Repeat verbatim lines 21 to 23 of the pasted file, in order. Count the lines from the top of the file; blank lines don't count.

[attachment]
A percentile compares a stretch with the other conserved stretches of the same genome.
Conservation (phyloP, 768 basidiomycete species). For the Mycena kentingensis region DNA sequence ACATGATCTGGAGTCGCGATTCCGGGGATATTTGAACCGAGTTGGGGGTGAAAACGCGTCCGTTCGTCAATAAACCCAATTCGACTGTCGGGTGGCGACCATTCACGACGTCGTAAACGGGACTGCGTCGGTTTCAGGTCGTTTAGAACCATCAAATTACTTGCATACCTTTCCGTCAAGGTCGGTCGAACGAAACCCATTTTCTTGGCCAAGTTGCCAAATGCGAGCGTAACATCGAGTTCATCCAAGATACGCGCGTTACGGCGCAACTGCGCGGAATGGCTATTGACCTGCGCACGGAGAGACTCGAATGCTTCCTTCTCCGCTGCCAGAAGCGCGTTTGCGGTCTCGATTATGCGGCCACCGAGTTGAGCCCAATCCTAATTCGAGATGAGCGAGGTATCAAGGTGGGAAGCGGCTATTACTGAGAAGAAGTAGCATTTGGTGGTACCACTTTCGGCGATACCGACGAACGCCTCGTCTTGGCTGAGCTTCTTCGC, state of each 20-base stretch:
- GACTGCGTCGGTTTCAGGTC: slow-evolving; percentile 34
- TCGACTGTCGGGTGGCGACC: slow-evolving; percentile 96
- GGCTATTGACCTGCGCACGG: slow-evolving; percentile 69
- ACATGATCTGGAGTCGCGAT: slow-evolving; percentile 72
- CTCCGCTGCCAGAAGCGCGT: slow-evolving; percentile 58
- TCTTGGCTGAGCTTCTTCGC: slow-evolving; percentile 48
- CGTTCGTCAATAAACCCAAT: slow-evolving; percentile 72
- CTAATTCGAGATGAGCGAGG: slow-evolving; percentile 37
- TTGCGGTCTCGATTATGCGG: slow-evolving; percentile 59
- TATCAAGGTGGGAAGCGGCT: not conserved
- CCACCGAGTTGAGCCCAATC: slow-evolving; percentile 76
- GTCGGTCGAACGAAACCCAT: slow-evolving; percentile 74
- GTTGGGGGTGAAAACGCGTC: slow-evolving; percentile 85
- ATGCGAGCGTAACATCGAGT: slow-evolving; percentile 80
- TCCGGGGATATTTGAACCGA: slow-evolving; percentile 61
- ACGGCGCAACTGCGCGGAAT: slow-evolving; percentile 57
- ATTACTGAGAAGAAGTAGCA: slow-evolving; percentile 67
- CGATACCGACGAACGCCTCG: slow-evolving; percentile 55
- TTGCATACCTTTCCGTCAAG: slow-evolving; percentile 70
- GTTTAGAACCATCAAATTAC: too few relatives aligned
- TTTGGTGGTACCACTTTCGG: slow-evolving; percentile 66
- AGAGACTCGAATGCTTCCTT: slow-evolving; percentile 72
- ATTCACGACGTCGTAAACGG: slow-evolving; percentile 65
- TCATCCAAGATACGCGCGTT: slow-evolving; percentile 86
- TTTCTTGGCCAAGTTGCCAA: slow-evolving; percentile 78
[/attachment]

- TTGCATACCTTTCCGTCAAG: slow-evolving; percentile 70
- GTTTAGAACCATCAAATTAC: too few relatives aligned
- TTTGGTGGTACCACTTTCGG: slow-evolving; percentile 66